Taking a bite out of cheating


This is just disturbing:

Nearly half the students in the Indiana University School of Dentistry’s second-year class have been disciplined for their roles in a cheating scandal in which students broke into password-protected files to view exam material before tests. […]

Cheating students took advantage of e-mails that professors sent a few days before tests, administrators said. Those messages contained password-protected images, such as X-rays, that were part of the exams Typically, on the day of a test, the professor would tell students the password so they could open the e-mail, look at the images and answer any relevant questions. But in a number of cases, some students determined the password in advance and shared that information with others, said Dr. Lawrence Goldblatt, dean of the dentistry school.

“Then they used the password to gain an unauthorized advantage over their classmates,” Goldblatt said.

Some of the students who illegally obtained the passwords did so by using commercial code-cracking software, he said. Others learned previous passwords and tried variations of those to gain access.

What do these dentistry students think they’re going to do once they are actually inside a person’s mouth and have no idea what to do next, because instead of learning the material they broke into their exam? And do you really want a dentist who got his/her credentials by cheating rather than by, you know, learning how to be a good dentist?

Also from the article are details of the punishments handed out:

The school’s Faculty Council voted Friday to dismiss nine of the students, suspend 16 for periods ranging from three to 24 months and issue letters of reprimand to 21 students for violating the school’s professional conduct code. The class has 95 students.

Hopefully they were all flunked out of the course in which they cheated as well.

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2 Comments

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2 responses to “Taking a bite out of cheating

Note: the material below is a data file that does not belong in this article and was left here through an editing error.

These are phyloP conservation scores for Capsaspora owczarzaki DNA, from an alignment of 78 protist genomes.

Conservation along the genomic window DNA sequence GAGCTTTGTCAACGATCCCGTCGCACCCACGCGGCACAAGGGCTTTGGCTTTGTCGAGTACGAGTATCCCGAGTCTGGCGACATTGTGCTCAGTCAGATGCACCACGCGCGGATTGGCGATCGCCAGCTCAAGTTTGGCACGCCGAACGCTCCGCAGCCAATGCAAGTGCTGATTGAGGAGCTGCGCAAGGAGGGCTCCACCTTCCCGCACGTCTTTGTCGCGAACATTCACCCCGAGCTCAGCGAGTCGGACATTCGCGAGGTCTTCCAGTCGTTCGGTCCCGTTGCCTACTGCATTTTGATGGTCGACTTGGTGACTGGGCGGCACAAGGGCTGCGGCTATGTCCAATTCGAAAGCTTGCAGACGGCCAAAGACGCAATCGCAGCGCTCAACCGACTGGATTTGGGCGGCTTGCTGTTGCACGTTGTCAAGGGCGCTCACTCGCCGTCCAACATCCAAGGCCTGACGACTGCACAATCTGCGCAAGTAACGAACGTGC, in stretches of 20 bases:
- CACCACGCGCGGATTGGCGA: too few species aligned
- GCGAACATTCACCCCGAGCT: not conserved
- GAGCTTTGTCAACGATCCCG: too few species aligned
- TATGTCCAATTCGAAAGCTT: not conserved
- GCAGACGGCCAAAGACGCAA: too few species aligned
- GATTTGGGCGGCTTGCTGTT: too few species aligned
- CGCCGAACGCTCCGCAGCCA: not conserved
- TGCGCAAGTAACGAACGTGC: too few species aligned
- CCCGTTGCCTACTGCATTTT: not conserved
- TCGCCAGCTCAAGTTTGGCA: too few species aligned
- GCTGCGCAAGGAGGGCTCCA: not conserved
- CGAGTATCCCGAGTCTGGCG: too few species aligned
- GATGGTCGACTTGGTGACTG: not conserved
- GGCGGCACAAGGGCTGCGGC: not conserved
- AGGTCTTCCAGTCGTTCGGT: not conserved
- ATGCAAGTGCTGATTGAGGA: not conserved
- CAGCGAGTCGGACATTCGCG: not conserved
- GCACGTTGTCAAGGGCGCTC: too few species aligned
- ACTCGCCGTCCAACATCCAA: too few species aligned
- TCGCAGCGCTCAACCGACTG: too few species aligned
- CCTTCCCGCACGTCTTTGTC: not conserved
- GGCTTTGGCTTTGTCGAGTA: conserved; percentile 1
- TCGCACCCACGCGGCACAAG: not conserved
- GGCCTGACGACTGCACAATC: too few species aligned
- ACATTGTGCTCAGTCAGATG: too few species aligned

1. I had an engineering instructor in college who was quite accomplished
    at not only making cheating difficult, but in making sure the students
    identified themselves unknowingly.

    Example: When using multiple choice tests, the tests were such that a lot of calculation had to be done, and all correctly, to even have a chance
    at knowing which answer to choose. Final answers might vary only
    in the 5th decimal place.
    For each page of the test, there were 4 or 5 versions, intermixed at
    random. Constants on each version were varied so if someone
    had a calculation that used a constant off of another version of the
    page, it was a “signed confession”, as he was fond of saying.
    The constants from other pages were sometimes correlated with answers
    which were incorrect on a given version of the page.
    All papers were kept in his own custody and came to and left the school in his locked briefcase, which stayed with him on test days.

    This was in the early 80s and cheating was common enough then, though
    not as common as now when the pressure is inordinately higher,
    the discipline and media “enhanced” morals inordinately lower.

    Cheers,
    Matthew

  2. That’s IUPUI, and I don’t know if it works the same there, but at IUB, the Dean of Students office handles these situations once the department files charges. It’s one of the few times additional bureaucracy is a good thing, cause *you* don’t have to deal with it past the initial stage of catching them.